Small town Manitoban fights his way to the top

“My heart is racing just thinking about it,” says 26-year-old Daryl Thiessen, as he imagines himself in an arena just seconds before coming face to face with a bull.

“Everything just blanks out. You can’t hear no one… the crowd… nothing…”

The thought of a 1,500-pound animal filled with aggression, barreling towards you may sound terrifying to the average person, but for a professional bullfighter like Thiessen, this is what he lives for.

The term bullfighting takes on many different meanings around the world.

Traditional Spanish bullfighters are equipped with a sword and a red cape, and often aim to kill the bull.

However, this is not the case with bullfighting in Canada or the United States.

A bullfighter like Thiessen is strictly committed to protecting the rider and directing the bull. At an average bull riding, there are usually two bullfighters and a barrelman in the arena. A barrelman, or rodeo clown, is meant to entertain the crowd, as well as offer protection to the rider.

Unlike the Spanish bullfighters and rodeo clowns, Thiessen does not have any form of protection. It is strictly between him and the bull.

Whether it’s protecting cowboys at a rodeo, or competing in freestyle bullfighting, Thiessen is committed to the sport and strives everyday to improve.

Hooked from the beginning

Thiessen has always been around rodeo and knew from a young age that it was going to be a big part of his life.

Born and raised in Elm Creek, Man., Thiessen grew up on a ranch with cattle and horses.

When he was five-years-old, his father took him to Cody Snyder’s BullBustin’ in Winnipeg, and he was fascinated with the participants.

“They were just like my heroes in cowboy hats,” he says.

When Thiessen was 15-years-old, he started saddle bronc riding then moved his way onto bulls.

Regina, Sask. – Thiessen says that before he nods for a bull, he takes a deep breath and tells himself, “… you just got to be meaner than that bull.”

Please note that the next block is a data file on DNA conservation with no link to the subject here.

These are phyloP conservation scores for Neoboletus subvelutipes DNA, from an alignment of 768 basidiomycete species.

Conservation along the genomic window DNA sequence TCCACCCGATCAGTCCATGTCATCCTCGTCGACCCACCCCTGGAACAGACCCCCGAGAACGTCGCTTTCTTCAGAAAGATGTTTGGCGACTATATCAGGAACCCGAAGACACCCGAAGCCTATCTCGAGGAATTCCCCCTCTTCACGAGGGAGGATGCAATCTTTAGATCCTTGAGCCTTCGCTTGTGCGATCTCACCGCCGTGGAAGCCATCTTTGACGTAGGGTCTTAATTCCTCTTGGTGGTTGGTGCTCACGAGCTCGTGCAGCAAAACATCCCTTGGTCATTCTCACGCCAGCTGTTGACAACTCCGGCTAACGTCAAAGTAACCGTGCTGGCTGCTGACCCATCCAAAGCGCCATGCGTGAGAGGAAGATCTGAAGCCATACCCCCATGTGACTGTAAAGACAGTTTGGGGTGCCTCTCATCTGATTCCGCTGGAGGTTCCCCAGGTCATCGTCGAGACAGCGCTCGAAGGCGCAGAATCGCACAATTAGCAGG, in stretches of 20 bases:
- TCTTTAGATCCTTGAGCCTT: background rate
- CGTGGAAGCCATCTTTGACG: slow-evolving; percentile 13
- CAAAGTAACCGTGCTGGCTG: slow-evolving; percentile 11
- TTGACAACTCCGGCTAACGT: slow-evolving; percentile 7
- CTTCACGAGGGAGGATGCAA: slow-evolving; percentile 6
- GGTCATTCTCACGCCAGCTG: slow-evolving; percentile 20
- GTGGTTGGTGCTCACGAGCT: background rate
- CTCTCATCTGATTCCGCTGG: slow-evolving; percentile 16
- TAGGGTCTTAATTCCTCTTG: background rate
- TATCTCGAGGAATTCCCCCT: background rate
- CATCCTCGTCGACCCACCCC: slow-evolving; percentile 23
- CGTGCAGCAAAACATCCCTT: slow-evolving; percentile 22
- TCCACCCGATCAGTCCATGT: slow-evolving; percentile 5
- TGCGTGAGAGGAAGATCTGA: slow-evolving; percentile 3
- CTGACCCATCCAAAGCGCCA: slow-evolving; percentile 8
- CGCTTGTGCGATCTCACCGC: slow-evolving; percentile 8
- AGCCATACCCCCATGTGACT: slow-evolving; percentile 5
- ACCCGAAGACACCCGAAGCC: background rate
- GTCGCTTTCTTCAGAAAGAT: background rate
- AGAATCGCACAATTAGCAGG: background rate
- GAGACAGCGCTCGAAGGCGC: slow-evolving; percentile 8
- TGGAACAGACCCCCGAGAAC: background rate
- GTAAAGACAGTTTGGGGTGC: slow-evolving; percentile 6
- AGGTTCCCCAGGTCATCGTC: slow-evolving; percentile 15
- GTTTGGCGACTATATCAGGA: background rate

Photo by Debbie Garside, courtesy of Daryl Thiessen

After he was bucked off during one of his rides, he says a bullfighter saved him from being hooked by the bull and that made him feel guilty.

“So in my chaps and everything, as a bull rider at an actual bull riding event, I jumped back and picked the bull off of (the bullfighter),” Thiessen says.

And when his bull riding friends didn’t have anyone to fight bulls for them, he would do it, “Next thing I know I ended up being decent at it and I really liked it.”

From bull rider to bullfighter

Thiessen was 20 years old when he moved to Alberta to gain more exposure to the rodeo world.

“When you are starting its just so tough to get into bullfighting because you have to prove yourself, and not make any money for so many years before it actually pays off,” Thiessen says.

But eventually it did pay off. In 2012 he was approved for his Canadian Professional Rodeo Association (CPRA) card, and two years later he got his Professional Rodeo Cowboys Association (PRCA) card.

To get his name out there and to gain experience, Thiessen went down to the states and ended up working alongside the best in the profession, including Cody Webster from Oklahoma, Dusty Tuckness from Wyoming, and Thiessen’s hero, Frank Newsom.

“They inspire me to do better,” Thiessen says. “To just see them doing so good, you just tell yourself, ‘Well I can do that,’ and being around that professionalism, it just pushes you to be better.”